Christine Wilhelmine (Minna) PLANER
(Born on 5. September, 1809 – died on 25. January, 1866)
Actress, Richard Wagner’s first wife
Richard Wagner’s first wife, Minna’s personality was very often degraded, and even caricatured… to the point of portraying her as a sour wife and who could even have broken her colossal husband’s career. If the reciprocal infidelities succeeded an equally reciprocal lack of understanding, the fact remains that, thanks to her pragmatic temperament and her determination to obtain authorisation for Wagner’s return to his homeland while he was exiled, Minna, an actress who had a light-hearted temperament in her early years, took – as years and the misadventures inflicted by the composer’s hesitant beginnings went by – on a darker but also more responsible face: the face of Richard Wagner’s hidden success.
Minna or The Freedom to love
« Erste Liebhaberin« … Job as a First lover, young heroine, « white goose » or even « delightful idiot« : this is how the tender but somewhat inconsistent theatre roles of the early XIXth century in Germany were called. Roles that were played by Minna…
Born in Oederean (Saxony) of a trumpet player father in the army, the young Minna Planer did not have the happiest nor the richest childhood. The young girl was raised in the greatest poverty: she inherited a certain form of pragmatic intelligence. Seduced at a young age (she was fifteen years old) by the gildings of a uniform that was named Ernst Rudolf von Einsiedel, a captain of the Saxon Army Guards, the young Minna burned her own wings with the fire of that passion that went nowhere, except for a little girl she named Nathalie, and that she gave birth to in the utmost discretion, at relatives’ home. And whom she named with her own name, Planer. Thus it would be easier to afterwards pose her in society as her own sister: to avoid dishonor certainly, by vanity perhaps and to hide her age and her responsibilities as a mother, thereafter.
Very quickly, the young woman managed to break into an acting career on the stage of the theatres of Dessau, Altenburg, Magdeburg and Dresden. With a certain aplomb and a form of heroism: since she was pretty, Minna knew how to take advantage of that rare grace that the Gods had given her. She was therefore a « leading lady« , a young heroine, but with charm, acting intelligence and even a certain talent. She dictated her own conditions: to never be the second on stage, to always play the leading role, for the sum of 600 thalers, in addition to the paid living expenses. And let’s not forget a few casual affairs… to further kindle the love of her admirers. Some would have even duelled for the young actress, at least that is how the legend (invented by her) speaks of the young woman, no testimony proving this reality. But no matter: her ambition was to shine on stage and conquer the hearts of men. Her unfortunate early affair with the soldier certainly left a taste of revenge to take.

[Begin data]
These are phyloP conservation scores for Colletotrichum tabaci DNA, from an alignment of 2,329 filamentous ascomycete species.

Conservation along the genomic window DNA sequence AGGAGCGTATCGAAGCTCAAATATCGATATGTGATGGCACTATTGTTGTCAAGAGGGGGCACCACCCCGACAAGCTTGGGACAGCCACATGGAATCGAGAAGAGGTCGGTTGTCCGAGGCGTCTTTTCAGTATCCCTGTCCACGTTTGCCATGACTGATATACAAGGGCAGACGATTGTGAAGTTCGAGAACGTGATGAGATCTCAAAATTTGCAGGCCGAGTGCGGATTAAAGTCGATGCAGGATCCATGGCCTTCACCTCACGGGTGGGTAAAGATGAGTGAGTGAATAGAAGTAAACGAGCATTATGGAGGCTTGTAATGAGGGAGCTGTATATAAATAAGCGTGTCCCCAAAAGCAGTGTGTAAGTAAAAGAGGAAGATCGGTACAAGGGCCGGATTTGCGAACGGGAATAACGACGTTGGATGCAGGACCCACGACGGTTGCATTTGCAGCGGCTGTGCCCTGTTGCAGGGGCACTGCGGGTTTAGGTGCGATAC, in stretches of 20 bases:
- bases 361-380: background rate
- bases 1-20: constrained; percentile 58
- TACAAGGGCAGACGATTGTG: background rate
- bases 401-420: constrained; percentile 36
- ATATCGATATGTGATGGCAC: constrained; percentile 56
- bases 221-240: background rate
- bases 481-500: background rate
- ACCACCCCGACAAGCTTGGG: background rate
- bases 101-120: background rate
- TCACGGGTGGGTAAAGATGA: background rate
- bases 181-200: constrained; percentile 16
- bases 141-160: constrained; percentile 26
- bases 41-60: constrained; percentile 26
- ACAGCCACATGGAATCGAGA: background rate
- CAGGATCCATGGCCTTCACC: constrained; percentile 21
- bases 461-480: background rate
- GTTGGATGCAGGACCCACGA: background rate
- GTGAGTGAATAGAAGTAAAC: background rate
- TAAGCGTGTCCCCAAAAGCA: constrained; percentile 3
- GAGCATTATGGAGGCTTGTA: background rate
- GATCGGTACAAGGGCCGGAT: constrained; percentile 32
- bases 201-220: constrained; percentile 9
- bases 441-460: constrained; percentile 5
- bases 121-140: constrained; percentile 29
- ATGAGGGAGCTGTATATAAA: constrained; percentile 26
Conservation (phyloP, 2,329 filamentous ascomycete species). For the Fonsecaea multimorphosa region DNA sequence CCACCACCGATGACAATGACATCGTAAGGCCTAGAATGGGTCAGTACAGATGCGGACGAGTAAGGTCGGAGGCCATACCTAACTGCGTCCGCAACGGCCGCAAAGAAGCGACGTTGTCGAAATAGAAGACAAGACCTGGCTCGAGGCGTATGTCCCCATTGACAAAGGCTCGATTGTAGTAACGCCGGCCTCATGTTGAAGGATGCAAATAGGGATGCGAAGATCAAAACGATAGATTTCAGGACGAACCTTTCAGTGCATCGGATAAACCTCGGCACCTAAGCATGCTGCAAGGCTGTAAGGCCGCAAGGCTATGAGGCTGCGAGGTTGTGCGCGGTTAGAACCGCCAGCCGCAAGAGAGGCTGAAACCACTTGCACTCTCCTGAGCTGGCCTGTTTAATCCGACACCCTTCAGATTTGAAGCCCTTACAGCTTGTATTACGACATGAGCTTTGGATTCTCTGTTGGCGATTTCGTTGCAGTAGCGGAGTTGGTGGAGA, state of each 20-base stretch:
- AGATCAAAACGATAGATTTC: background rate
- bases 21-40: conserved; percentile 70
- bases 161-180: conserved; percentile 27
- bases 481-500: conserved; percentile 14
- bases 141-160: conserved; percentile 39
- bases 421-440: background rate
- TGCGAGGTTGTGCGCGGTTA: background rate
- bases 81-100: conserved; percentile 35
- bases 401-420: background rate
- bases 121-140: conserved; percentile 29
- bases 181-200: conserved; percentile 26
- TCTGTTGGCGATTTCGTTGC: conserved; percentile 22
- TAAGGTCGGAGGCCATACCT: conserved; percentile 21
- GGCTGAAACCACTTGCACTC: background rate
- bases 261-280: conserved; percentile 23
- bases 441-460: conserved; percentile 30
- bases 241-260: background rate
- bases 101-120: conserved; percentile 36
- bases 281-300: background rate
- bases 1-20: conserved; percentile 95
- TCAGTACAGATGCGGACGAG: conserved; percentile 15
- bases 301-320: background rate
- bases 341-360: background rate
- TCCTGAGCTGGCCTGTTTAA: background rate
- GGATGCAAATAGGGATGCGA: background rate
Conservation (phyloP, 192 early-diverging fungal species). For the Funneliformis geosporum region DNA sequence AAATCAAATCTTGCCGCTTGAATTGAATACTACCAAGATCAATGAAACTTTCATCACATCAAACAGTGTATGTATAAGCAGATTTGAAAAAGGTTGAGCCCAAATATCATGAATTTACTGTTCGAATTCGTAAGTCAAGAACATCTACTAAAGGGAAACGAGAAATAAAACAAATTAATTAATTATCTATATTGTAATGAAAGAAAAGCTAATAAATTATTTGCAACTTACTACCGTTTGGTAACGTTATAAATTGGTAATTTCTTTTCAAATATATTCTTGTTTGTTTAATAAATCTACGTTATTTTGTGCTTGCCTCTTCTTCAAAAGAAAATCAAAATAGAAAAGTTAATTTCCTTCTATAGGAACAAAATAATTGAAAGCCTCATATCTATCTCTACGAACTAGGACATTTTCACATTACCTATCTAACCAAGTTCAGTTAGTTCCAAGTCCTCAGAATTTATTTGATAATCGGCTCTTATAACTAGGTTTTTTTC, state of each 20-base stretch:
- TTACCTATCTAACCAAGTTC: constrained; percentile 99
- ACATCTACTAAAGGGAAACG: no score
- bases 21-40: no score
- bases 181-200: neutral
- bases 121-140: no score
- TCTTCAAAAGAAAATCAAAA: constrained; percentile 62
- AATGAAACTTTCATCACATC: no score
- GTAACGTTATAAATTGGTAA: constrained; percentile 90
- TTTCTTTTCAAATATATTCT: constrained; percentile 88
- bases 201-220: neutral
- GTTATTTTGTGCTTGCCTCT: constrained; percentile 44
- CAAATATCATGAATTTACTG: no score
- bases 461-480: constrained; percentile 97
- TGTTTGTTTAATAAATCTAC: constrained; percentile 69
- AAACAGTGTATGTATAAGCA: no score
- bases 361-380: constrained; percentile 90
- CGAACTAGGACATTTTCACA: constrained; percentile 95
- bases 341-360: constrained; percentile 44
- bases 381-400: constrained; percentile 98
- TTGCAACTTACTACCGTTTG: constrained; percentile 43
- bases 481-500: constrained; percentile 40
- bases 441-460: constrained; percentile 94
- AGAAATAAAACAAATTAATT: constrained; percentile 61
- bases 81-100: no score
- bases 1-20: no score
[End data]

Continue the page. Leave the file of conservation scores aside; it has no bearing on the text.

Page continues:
When she met the young Richard Wagner at the end of July 1834, he was still a very young composer who was only twenty-one years old; she was barely five years older than him. To his credit there were only a small number of pieces for orchestras, but he had lots of projects on his mind, including an opera, The Fairies, which had never been performed before. Did Minna even know who she was dealing with? Undoubtedly, no. During this summer spent in the spa resort Bad Lauchstädt, near Halle (the composer was invited there by the Bethmann Theatre Company of Magdeburg when he himself was musical director at the theatre of the small German town), the composer multiplied the romantic conquests.
But if there was one who shone more than the others in the eyes of the fiery composer, it was indeed Minna! Very quickly, the words between the two young lovers got impassioned. For there was passion in Minna, a carnal passion. These passions that, when one is a composer, one draws inspiration from to build the most free and cheerful music. For Wagner, it was The Ban on Love, an opera he intended to create at his theatre in Magdeburg. Between him and Minna, it was rather… The Freedom to love.
Frau Minna Wagner
Cosima, Richard Wagner’s second wife, did not have the privilege of playing the role of nurse alone with the august composer. Immediately after moving in together, shortly after meeting in the summer of 1834, Richard got ill. With a facial erysipelas, with which he struggled all his life. And already – they were not yet engaged – Minna was at her beloved’s bedside. With devotion, affection, and without calculation: Minna did not need Wagner to keep shining on the stages of the little German theatres. And besides, the actress, apart from the love she had for Wagner, did not slow down the ardour of her lovers: her being in a relationship did not mean that she would order her admirers to stop proving their feelings…